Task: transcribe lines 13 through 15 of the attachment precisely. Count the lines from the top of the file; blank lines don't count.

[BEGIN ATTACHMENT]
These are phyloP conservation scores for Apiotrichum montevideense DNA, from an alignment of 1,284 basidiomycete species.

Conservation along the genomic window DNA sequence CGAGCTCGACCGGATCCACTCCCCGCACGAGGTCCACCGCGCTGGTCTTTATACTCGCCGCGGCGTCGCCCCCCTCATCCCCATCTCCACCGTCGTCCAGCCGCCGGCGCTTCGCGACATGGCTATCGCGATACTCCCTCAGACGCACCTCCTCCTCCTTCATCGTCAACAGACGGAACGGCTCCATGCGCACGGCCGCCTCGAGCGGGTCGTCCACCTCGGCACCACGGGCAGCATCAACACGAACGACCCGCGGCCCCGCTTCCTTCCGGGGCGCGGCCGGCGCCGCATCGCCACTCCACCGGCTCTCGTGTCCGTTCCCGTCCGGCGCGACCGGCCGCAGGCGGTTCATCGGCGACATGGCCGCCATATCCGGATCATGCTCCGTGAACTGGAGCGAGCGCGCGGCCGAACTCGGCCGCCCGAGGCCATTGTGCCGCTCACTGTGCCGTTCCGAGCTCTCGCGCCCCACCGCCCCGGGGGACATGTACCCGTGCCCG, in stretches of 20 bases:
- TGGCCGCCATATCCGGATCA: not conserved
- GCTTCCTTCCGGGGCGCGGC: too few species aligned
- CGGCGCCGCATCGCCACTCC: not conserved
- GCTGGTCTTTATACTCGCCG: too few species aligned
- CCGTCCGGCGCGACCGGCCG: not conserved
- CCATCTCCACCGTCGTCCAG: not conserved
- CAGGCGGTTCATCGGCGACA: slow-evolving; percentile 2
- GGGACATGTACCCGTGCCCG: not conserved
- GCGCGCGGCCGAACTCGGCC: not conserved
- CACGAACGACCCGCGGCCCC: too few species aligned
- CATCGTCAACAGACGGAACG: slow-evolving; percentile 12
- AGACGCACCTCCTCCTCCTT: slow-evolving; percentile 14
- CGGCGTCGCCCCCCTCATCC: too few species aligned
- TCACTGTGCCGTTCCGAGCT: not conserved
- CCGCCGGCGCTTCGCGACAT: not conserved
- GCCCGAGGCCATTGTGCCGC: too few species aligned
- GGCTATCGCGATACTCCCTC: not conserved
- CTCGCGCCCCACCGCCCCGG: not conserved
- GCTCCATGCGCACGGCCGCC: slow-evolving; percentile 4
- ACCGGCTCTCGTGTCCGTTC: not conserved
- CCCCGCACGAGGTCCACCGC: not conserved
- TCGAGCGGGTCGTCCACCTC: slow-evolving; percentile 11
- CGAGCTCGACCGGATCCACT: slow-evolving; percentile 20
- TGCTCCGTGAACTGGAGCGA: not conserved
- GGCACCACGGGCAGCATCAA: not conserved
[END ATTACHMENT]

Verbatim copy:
- CATCGTCAACAGACGGAACG: slow-evolving; percentile 12
- AGACGCACCTCCTCCTCCTT: slow-evolving; percentile 14
- CGGCGTCGCCCCCCTCATCC: too few species aligned